I was trying to remember the name of the instructor of that play writing course, and I’m pretty sure it was Mark Berman, at least that’s the first name that popped into my head. Somewhere, I’m sure, I have a copy of an assignment with his name on it, but I can’t find any right now.
Anyway, I think it was in the initial class that he told us this story, and I’ve never forgotten it. He was talking about writing plays, and actually writing in general, and how sometimes it’s best not to have too rigid an idea of exactly where you’re going or how you want to get there. Sometimes seemingly by accident a good idea will come from who knows where, and if that happens, embrace it, even if it takes you in a direction entirely different from where you thought you were going.
So he was telling us about an old Scotsman who was teaching a course in the ancient art of pottery. Or perhaps it was an Irishman, but I seem to recall he used a Scottish brogue. But it’s of no matter.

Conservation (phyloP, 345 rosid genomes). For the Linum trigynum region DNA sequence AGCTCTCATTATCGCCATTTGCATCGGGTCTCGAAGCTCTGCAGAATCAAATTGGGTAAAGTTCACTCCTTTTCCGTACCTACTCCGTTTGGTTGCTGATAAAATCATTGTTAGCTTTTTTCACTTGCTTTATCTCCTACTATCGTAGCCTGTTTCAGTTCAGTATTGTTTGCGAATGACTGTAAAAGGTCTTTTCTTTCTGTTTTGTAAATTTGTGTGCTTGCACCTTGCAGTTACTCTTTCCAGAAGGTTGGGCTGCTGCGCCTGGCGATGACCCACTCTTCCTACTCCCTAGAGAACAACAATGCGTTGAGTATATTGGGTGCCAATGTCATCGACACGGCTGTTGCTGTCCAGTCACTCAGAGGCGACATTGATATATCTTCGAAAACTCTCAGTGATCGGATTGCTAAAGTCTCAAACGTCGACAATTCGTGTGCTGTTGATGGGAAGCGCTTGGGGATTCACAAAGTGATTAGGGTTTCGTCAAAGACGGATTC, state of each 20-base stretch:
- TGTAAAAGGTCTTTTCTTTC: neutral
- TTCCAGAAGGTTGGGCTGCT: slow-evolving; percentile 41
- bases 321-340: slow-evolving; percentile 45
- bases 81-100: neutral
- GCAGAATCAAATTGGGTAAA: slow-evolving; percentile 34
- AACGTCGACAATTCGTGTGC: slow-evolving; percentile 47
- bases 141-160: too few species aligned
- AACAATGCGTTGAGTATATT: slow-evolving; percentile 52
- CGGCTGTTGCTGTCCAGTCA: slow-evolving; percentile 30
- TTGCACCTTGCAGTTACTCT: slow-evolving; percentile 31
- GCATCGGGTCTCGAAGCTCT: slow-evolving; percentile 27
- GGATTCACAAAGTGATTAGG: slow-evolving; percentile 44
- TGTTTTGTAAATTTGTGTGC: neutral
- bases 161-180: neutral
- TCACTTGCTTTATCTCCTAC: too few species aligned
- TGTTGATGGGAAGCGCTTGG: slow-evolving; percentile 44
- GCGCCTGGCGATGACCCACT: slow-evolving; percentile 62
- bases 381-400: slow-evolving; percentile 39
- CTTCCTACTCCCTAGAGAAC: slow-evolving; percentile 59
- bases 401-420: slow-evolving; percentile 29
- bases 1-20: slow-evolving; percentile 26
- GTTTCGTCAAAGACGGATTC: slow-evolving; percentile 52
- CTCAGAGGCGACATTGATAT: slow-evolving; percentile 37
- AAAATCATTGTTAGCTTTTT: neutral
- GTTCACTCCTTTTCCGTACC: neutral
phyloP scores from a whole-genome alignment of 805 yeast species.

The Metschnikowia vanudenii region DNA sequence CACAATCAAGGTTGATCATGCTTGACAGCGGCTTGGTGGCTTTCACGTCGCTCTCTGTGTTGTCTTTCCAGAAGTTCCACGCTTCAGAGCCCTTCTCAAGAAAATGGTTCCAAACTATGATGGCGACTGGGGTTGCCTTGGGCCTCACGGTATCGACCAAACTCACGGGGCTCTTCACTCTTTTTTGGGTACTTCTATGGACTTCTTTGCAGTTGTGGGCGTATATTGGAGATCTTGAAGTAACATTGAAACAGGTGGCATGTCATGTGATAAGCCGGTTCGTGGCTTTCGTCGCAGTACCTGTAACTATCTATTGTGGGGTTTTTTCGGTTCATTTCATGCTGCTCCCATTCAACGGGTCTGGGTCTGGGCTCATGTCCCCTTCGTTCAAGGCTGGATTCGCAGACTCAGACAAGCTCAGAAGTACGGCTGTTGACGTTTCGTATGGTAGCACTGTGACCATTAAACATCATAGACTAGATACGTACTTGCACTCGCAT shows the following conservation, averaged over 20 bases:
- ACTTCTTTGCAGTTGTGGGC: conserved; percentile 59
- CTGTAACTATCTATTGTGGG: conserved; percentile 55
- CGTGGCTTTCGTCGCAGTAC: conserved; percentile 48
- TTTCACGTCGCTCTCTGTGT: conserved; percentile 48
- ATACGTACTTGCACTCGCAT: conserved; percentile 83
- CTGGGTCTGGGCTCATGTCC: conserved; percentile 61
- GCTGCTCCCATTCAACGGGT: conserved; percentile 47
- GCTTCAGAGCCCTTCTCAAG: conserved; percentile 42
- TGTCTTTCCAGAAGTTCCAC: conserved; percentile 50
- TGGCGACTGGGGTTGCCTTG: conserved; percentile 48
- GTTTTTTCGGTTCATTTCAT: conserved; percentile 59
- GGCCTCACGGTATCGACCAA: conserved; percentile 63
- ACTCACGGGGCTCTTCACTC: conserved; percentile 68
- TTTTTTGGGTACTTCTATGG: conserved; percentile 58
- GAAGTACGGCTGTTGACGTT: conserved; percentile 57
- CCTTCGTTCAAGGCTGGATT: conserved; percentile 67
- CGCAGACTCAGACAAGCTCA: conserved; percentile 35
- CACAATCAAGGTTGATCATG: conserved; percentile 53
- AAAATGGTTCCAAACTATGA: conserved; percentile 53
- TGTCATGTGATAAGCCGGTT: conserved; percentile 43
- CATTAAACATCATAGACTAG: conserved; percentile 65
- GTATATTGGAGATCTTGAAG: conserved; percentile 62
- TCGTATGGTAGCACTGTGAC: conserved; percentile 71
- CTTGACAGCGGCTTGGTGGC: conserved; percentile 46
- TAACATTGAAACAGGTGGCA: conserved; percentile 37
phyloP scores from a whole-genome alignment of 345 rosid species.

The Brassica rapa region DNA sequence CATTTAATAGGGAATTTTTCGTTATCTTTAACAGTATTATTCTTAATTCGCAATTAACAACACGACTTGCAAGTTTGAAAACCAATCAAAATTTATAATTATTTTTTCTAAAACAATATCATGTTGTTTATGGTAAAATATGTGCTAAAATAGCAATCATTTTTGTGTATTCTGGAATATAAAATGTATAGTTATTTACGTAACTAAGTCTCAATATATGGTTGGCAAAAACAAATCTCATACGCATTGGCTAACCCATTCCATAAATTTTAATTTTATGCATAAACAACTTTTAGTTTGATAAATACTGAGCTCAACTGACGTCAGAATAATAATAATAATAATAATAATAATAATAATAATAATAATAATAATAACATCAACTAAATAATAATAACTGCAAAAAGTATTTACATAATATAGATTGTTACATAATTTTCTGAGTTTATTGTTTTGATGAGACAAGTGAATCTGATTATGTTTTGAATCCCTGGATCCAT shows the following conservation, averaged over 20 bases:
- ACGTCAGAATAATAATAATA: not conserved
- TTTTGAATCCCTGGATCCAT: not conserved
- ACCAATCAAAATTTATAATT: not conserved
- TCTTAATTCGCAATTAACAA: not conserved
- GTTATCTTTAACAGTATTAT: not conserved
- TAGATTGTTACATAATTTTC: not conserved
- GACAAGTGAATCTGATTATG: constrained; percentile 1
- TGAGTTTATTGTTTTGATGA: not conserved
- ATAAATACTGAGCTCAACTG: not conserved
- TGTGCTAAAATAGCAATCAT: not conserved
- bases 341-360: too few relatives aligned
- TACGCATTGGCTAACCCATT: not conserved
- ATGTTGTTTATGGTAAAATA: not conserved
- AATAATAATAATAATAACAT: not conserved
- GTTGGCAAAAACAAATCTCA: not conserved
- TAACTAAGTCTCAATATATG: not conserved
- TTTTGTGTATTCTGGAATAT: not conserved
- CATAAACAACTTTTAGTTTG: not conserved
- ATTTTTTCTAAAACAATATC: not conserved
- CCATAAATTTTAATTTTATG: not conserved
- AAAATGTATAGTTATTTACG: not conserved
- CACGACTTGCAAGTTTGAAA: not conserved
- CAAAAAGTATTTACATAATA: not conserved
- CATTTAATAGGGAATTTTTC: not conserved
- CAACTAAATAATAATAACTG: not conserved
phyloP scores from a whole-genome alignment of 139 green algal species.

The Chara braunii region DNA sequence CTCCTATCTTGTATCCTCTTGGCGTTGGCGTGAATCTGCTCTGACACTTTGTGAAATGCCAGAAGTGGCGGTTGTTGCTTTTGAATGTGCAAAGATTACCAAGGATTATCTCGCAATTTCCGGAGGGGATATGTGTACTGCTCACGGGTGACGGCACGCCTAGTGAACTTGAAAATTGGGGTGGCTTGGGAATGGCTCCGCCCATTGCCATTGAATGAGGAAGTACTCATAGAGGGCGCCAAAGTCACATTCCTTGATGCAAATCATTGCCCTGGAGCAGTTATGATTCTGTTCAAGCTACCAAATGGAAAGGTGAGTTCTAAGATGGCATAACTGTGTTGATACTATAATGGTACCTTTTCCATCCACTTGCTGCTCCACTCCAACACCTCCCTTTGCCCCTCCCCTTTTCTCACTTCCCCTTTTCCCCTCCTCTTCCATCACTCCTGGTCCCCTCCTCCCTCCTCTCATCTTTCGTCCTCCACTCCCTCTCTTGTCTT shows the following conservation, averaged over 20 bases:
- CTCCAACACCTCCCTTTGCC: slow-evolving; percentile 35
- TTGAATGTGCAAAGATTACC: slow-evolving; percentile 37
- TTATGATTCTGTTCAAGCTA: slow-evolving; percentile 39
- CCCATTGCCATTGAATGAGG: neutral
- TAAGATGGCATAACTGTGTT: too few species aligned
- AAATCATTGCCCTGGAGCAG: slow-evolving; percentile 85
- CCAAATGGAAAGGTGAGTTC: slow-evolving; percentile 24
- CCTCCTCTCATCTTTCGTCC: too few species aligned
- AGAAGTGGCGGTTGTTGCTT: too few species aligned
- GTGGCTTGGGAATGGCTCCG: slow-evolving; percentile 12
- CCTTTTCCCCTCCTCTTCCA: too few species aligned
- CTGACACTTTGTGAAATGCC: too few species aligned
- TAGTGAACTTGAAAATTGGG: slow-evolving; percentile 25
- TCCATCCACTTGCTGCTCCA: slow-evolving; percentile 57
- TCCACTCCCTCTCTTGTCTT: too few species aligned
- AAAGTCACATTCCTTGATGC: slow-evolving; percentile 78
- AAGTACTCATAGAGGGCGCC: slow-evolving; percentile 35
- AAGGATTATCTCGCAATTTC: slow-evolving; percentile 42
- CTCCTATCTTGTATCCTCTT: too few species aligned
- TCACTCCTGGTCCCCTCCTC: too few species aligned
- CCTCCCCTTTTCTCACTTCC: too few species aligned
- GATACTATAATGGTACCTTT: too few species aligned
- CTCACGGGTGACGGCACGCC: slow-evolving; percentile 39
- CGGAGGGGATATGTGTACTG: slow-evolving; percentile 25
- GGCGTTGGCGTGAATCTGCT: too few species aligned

The eager young student worked diligently on her first piece, and when it was finally ready, she watched as the old man placed it in the kiln. She was beside herself with anticipation, waiting for it to harden, as she had put her heart and soul into it and was certain it would emerge from the kiln as her first of many masterpieces to come.
Eventually the time was right, and the old master removed her finished pottery from the kiln.
But as she examined it, she saw that there was a flaw—the hardening process had exposed what looked like an imperfection on one side of her otherwise perfectly symmetrical piece. Tiny though it was, it seemed to gape at her the longer she looked at it.
When she pointed out the flaw and expressed her disappointment to the old master, he looked at the finished work for a moment, then turned to her and said, “Lassie, that’s not a flaw, that’s the gift of the kiln.”